Halkbank warned US on Zarrab in 2014, defense lawyer says
Razi Canikligil – NEW YORK
One of the lawyers of a Turkish bank executive being tried in New York over violating the United States’ sanctions on Iran said the bank warned the U.S. about Turkish-Iranian businessman Reza Zarrab’s activities in 2014.
Former Halkbank deputy general manager Mehmet Hakan Atilla’s lawyer Victor Rocco said the bank warned the U.S. Department of the Treasury’s Office of Foreign Assets Control (OFAC) in 2014 in order for Zarrab to be included in the list of sanctioned individuals.
The existence of the 2014 warning emerged after a debate erupted between the prosecutor’s office and the defense regarding the names from OFAC who would testify in the case.
While three OFAC officials were named as witnesses in the list that the prosecutor’s office previously gave to the court, the defense was planning to call a retired individual also from OFAC as a witness.
However, a debate erupted when the prosecutor’s office said that the retired OFEC official cited as a witness can’t know the recent developments in the law and thus can’t be a witness in court.
The prosecutor’s office also objected to Atilla’s lawyers when they wanted to carry out a cross-examination on the former’s witnesses.
Moreover, the defense said Atilla was never warned in meetings with OFAC officials that he could be prosecuted over trade with Iran.
According to the defense, Atilla was only told that sanctions would be imposed if illegality is determined in these transactions.
Rocco then said Halkbank warned OFAC on Zarrab in 2014, when Ali Fuat Taşkesenlioğlu was the general manager of the bank.
Zarrab’s name was involved in Turkey’s Dec. 17-25, 2013 corruption probes, which also embroiled four former ministers and other state officials. Zarrab was accused of paying bribes to senior government figures, but eventually the charges were quashed by the government, which said the probe was masterminded by followers of the U.S.-based Islamic preacher Fethullah Gülen.
Zarrab was arrested in the U.S. last year but as he became the prosecution’s top witness in the trial, Atilla is now the sole man in the dock accused of violating sanctions, bribery and money laundering.
Zarrab previously said he continued Iran trade with Halkbank after being released from jail in Turkey but stressed that he did not bribe anyone from the bank at that time and he was not asked to do so.
Meanwhile, permission was given for the three OFAC witnesses invited by the prosecutor’s office to be cross-examined by both the prosecutors and Atilla’s lawyers.
Upon the permission, the prosecutor’s office penned a letter to Judge Richard Berman and objected to the cross-examination of their witnesses by the defense lawyers.
However, the defense also penned a letter to Berman to stress that they have the right to ask questions to the three witnesses due to the names being significant for the trial.
After evaluating the demands of both sides, Berman ruled that the cross-examination will take place in a limited manner, thus accepting the defense’s will.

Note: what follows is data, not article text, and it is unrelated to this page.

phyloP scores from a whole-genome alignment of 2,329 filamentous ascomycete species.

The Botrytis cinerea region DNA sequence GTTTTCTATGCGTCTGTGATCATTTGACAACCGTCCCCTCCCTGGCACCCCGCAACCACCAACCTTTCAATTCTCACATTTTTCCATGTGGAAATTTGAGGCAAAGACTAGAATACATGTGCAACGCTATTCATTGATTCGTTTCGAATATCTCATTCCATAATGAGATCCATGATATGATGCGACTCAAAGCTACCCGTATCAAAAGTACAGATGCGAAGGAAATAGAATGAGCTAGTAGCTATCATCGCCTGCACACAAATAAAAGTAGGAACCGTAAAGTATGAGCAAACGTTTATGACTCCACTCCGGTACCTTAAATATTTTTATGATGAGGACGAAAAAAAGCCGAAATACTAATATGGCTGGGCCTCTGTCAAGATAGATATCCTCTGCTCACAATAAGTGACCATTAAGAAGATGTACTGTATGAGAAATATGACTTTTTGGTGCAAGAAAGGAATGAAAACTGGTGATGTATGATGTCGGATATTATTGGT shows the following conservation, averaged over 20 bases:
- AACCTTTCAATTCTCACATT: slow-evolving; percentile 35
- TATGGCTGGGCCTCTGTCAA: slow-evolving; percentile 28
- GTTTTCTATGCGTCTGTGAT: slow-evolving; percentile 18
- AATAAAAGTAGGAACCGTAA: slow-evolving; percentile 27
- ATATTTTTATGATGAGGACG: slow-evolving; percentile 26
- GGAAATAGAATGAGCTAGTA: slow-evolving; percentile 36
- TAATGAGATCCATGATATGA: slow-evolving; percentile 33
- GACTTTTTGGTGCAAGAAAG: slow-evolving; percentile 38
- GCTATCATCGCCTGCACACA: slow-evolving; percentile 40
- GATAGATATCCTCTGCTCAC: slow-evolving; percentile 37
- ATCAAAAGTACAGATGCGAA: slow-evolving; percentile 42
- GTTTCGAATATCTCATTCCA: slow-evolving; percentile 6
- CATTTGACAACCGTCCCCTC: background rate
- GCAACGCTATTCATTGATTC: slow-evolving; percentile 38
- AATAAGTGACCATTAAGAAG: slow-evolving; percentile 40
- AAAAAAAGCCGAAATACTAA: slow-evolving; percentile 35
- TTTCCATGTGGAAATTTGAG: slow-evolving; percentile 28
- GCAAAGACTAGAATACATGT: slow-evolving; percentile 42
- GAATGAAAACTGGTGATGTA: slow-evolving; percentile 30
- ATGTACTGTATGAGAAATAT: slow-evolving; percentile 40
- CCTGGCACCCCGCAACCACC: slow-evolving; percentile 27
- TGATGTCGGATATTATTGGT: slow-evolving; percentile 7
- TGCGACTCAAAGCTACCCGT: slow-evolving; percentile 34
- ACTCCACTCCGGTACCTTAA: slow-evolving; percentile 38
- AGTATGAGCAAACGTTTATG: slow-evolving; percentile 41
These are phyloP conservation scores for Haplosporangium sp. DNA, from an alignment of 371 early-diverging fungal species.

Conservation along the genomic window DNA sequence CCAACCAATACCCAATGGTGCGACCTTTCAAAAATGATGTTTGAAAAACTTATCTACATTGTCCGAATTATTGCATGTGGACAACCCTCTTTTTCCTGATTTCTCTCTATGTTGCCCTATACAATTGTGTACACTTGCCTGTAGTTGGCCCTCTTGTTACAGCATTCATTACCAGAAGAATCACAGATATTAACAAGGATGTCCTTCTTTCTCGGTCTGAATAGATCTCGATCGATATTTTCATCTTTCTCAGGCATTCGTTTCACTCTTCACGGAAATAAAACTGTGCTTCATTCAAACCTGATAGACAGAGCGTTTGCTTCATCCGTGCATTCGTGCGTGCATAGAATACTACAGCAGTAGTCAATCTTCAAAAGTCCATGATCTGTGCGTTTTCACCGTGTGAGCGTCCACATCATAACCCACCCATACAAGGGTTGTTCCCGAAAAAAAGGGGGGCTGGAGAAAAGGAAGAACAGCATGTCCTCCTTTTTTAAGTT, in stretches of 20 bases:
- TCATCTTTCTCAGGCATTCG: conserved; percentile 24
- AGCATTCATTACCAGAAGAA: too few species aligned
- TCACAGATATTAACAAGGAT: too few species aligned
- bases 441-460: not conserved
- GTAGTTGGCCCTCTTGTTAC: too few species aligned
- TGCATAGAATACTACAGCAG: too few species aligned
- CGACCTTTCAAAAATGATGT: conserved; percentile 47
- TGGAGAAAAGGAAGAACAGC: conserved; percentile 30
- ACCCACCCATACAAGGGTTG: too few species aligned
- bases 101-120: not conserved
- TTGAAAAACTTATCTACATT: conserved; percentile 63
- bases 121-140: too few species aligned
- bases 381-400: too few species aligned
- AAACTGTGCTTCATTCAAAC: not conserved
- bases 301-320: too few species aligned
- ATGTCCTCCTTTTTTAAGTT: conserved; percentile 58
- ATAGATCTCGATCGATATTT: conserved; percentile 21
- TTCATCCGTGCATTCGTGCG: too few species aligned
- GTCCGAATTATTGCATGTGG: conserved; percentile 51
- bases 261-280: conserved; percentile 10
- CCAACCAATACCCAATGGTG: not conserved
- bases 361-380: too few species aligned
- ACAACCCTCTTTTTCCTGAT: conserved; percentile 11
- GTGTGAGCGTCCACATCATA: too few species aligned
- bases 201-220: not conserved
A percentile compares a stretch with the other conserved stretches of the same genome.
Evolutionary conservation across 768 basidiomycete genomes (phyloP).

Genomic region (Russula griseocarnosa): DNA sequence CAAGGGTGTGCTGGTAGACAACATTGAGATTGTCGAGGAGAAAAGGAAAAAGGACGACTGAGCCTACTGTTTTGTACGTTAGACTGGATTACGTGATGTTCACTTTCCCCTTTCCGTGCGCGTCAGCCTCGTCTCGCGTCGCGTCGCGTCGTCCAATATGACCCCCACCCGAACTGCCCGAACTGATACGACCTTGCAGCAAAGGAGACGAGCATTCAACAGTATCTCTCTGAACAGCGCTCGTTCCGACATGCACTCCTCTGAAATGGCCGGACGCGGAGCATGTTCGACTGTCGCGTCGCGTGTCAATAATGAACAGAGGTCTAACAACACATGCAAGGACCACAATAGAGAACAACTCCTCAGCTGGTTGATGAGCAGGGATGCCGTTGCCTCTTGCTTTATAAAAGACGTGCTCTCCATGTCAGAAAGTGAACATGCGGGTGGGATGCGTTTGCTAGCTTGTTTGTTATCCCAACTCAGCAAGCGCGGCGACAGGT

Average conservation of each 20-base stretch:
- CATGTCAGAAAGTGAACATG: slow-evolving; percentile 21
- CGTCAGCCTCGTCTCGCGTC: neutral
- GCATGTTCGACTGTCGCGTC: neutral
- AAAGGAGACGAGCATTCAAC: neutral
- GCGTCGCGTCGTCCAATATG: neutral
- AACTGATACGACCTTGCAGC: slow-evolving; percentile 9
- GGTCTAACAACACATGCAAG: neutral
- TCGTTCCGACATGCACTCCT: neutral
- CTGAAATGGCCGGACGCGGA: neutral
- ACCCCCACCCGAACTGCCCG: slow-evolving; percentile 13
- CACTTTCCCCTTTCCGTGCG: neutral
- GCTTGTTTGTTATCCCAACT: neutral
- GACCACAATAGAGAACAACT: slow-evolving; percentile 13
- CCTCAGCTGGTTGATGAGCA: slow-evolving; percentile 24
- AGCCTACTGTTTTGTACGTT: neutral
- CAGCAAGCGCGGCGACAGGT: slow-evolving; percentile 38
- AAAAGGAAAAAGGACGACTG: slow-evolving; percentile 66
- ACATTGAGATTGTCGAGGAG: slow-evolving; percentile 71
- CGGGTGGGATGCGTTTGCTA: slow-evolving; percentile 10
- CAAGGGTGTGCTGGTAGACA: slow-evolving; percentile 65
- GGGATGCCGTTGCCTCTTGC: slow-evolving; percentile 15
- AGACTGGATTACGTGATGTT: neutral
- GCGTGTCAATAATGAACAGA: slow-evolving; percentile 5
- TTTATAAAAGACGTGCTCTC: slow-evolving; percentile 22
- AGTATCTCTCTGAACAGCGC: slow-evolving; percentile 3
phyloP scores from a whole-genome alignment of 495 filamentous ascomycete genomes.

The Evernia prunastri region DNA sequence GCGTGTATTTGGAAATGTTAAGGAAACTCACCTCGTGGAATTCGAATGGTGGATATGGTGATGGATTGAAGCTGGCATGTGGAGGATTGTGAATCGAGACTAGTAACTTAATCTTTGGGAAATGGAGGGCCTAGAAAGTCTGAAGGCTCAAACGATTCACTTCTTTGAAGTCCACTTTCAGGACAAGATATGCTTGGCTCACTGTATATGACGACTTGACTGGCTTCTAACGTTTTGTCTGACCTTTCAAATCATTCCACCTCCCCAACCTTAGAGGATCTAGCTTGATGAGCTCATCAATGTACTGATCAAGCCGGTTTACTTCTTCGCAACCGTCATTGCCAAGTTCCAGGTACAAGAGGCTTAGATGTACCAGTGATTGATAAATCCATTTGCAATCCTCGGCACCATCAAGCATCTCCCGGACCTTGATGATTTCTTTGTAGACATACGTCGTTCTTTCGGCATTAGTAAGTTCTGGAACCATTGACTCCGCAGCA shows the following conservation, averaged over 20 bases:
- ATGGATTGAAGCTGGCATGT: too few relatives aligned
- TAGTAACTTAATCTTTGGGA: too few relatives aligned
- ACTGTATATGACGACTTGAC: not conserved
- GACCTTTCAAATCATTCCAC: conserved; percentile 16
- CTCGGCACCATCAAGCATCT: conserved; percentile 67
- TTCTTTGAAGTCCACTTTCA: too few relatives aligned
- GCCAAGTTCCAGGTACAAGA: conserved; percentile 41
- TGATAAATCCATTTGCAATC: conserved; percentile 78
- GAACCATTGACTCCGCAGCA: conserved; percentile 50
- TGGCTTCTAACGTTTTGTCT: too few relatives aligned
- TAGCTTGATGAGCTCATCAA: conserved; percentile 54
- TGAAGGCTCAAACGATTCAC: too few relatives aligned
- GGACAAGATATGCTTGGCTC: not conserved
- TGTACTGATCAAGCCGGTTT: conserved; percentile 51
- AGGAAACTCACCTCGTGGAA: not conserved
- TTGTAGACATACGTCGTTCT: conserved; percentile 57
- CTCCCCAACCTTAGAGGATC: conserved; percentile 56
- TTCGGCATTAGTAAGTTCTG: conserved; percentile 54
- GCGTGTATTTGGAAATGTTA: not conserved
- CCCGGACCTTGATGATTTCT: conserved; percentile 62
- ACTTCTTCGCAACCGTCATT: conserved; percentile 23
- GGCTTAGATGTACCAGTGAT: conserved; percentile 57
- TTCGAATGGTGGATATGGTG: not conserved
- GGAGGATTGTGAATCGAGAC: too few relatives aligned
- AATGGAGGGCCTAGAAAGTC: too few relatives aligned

Another significant development in the trial was the decision for the court to listen to the testimony of U.S. Treasury Undersecretary David Cohen as a witness.
Berman also ruled that Cohen can be cross-examined by Atilla’s lawyers.
Meanwhile, during the hearing on Dec. 7, Zarrab said his life had been threatened in a federal detention center in Brooklyn after he began cooperating with the prosecution.
A fellow inmate, saying he had been given instructions to kill him, pulled a knife on him, Zarrab said.
“I was about to lose my life,” he told the jury.
“He said he had heard that I was cooperating — that’s why he was doing it,” Zarrab added.
As a result of the threat, he was removed from the Brooklyn jail and placed in the F.B.I.’s custody at an undisclosed location.
Zarrab told the jury that had he not chosen to cooperate, it is possible that he would never have been threatened.
“But did you choose to be a witness anyway?” prosecutor Sidhardha Kamaraju said.
“I’m here now,” Zarrab responded. “Yes, sir.”
In an unrelated legal action, on Dec. 6 Zarrab was sued by an inmate who claims Zarrab sexually assaulted him when the men shared a cell in a different jail, the Metropolitan Correctional Center in Manhattan, the New York Times reported on Dec. 7.
The inmate’s lawsuit said the abuse, which included rape, occurred between November 2016 and March 2017, when the men were cellmates.
Robert J. Anello, a lawyer for Zarrab, on Dec. 7 described the allegations as “outrageous and false, from a source that is not remotely credible.”
The inmate, who is in his early 60s, “felt helpless and unable to fight off the younger and stronger” man, the suit says, adding that the inmate was also “too scared and embarrassed at that time to complain or to seek help.”
On March 8, the suit says, after the inmate again was attacked by Zarrab and began yelling and making noise, other inmates apparently complained to jail officials, as did the inmate himself.
However, Zarrab was staying at a 50-square meter ward with 25 other inmates, which apparently makes a rape attempt almost impossible.